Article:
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3.21. Make Your Own Manpages Without Learning troff

We strongly suggest that you write a manual page for each command that you place in your bin directory. Unix manual pages typically have the following format, which we suggest you follow:

     The program's name; one line summary of what it does.

     How to invoke the program, including all arguments and
     command-line options. (Optional arguments are placed in
     square brackets.)

     A description of what the program does--as long as
     is necessary.

     An explanation of each option.

     One or more examples of how to use the program.

     Any environment variables that control the program's behavior.

     Files the program internals will read or write. May include
     temporary files; doesn't include files on the command line.

     Any known bugs. The standard manual pages don't take
     bug recording seriously, but this can be very helpful.

     Who wrote the program.

To see how a "real" manual page looks, type man ls.

Feel free to add any other sections that you think are necessary. You can use the nroff -man macros (Section 3.22) if you want a nicely formatted manual page. However, nroff is fairly complicated and, for this purpose, not really necessary. Just create a text file that looks like the one we showed previously. If you are using a BSD system and want your manual pages formatted with nroff, look at any of the files in /usr/man/man1, and copy it.

NOTE: If you insist on formatting your manual page properly, using the troff or groff "man" macros, you can use nroff to preview the file.

The man (Section 2.1) command is essentially the same as this:

-s Section 11.7

% nroff -e -man filename | more -s

Figure Go to http://examples.oreilly.com/upt3 for more information on: gnroffawf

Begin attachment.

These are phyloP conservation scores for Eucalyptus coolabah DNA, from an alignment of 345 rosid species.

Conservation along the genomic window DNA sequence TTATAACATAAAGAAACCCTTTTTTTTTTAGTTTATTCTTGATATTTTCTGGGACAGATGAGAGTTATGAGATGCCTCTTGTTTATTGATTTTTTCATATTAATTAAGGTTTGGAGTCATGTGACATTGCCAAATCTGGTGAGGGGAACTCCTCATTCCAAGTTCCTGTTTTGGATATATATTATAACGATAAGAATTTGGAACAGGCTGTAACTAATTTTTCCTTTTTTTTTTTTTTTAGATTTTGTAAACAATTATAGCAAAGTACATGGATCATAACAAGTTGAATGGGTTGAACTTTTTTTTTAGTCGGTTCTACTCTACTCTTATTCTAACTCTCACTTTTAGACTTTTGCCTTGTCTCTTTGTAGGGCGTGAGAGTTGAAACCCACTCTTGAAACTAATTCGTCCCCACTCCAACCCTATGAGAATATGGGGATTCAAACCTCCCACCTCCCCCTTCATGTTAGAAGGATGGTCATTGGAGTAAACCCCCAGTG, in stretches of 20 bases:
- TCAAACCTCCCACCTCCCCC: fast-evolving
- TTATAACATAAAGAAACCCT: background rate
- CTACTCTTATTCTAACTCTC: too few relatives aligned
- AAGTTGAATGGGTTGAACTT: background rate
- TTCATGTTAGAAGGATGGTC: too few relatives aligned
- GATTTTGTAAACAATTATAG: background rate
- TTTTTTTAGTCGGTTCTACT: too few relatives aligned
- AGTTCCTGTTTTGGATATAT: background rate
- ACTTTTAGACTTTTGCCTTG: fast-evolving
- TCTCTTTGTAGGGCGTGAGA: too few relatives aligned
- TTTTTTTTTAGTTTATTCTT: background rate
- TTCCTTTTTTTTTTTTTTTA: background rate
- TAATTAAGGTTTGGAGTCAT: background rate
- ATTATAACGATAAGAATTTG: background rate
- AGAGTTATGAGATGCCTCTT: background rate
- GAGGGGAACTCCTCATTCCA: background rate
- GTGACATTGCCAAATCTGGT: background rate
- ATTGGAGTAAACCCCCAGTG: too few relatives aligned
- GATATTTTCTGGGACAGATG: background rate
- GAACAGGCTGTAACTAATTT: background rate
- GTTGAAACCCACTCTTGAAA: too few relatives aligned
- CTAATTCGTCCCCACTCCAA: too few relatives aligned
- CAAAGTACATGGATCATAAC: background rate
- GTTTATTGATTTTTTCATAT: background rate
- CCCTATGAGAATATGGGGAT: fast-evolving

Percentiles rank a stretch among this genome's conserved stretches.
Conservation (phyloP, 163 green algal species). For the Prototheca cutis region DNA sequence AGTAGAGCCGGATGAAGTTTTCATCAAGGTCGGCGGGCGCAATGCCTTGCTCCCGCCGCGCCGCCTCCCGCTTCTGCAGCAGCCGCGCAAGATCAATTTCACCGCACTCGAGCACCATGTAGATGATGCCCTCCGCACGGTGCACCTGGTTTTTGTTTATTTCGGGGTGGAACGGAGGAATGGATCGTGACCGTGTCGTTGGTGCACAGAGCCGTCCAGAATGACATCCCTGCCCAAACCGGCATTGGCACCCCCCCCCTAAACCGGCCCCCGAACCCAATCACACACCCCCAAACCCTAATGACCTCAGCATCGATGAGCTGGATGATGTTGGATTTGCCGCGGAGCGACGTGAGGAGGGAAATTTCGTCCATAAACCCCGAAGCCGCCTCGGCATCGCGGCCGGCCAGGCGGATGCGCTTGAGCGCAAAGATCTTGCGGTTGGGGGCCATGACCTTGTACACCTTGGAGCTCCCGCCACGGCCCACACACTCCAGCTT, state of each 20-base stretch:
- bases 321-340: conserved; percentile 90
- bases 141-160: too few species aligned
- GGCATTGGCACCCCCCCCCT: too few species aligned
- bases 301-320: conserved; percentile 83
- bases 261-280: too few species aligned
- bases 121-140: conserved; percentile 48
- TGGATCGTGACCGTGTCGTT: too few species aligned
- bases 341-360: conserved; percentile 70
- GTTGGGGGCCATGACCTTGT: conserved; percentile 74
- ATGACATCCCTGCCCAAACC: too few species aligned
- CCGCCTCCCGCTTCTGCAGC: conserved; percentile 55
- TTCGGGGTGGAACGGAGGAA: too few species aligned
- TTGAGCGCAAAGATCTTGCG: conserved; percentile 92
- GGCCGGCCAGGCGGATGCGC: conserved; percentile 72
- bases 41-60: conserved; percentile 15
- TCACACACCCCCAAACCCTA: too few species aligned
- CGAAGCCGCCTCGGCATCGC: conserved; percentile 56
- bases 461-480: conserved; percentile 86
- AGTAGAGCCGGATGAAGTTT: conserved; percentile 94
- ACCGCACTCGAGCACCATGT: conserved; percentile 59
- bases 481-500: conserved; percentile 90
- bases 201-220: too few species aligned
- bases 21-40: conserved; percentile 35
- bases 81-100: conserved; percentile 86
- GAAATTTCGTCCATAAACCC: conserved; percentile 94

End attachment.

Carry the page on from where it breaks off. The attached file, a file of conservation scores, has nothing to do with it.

You can safely omit the -e option to nroff and the -s option to more, or even substitute in your favorite pager, such as less. And remember that nroff may not be available on all systems, but the web site has gnroff and awf. In fact, on some systems, nroff is simply a script that emulates the real nroff using groff.

Now, you want to make this manual page "readable" by the standard man command. There are a few ways to do this, depending on your system. Create the directory man in your home directory; create the directory cat1 as a subdirectory of man; then copy your manual entry into cat1, with the name program.1 (where program is the name of your special command). When you want to read the manual page, try the command:

~ Section 31.11

% man -M ~/man program
NOTE: We like to be more strict about naming things properly, but you can omit the man directory and just put the cat1 directory into your home directory. In this case, the command would be as follows:

% man -M ~ program

Some systems have a MANPATH environment variable (Section 35.3), a colon-separated list of directories where the man command should look. For example, my MANPATH contains:


MANPATH can be more convenient than the -M option.

NOTE: We are telling you to put the manual page into the cat1 directory rather than the man1 directory because the man program assumes that files in cat1 are already formatted.

If you are sharing your program with other people on the system, you should put your manual entry in a public place. Become superuser and copy your documentation into /usr/local/man/catl, giving it the name program.l (the "l" stands for "local"). You may need to create /usr/local and /usr/local/man first. If you can't become superuser, get the system administrator to do it for you. Make sure that everyone can read the manual page; the permissions should be something like this:

% ls -l /usr/local/man/catl
-r--r--r--  1 root          468 Aug  5 09:21 program.l

Then give the command man program to read your documentation.

If you are working on some other systems, the rules are a little different. The organization of the manual pages and the man command itself are slightly different -- and really, not as good. Write your manual entry, and place it in your doc directory. Then create the following C shell alias (Section 29.3):

less Section 12.3

alias myman "(cd ~/doc; man -d \!$ | less)"

or shell function (Section 29.11):

myman( ) { (cd $HOME/doc; man -d "$1" | less); }

Now the command myman docfilename will retrieve your manual page. Note that if you use a section-number extension like .1, you have to give the entire filename (e.g., program.1), not just the program's name.

If you want to make your manual page publicly available, copy the file into the system manual page directory for section 1; you may have to become superuser to do so. Make sure that anyone on the system can read your file. If the entry is extremely long and you want to save space in your filesystem, you can use the gzip (Section 15.6) utility on your documentation file. The resulting file will have the name program.1.gz; newer versions of the man command will automatically uncompress the file on-the-fly.

--ML and SJC

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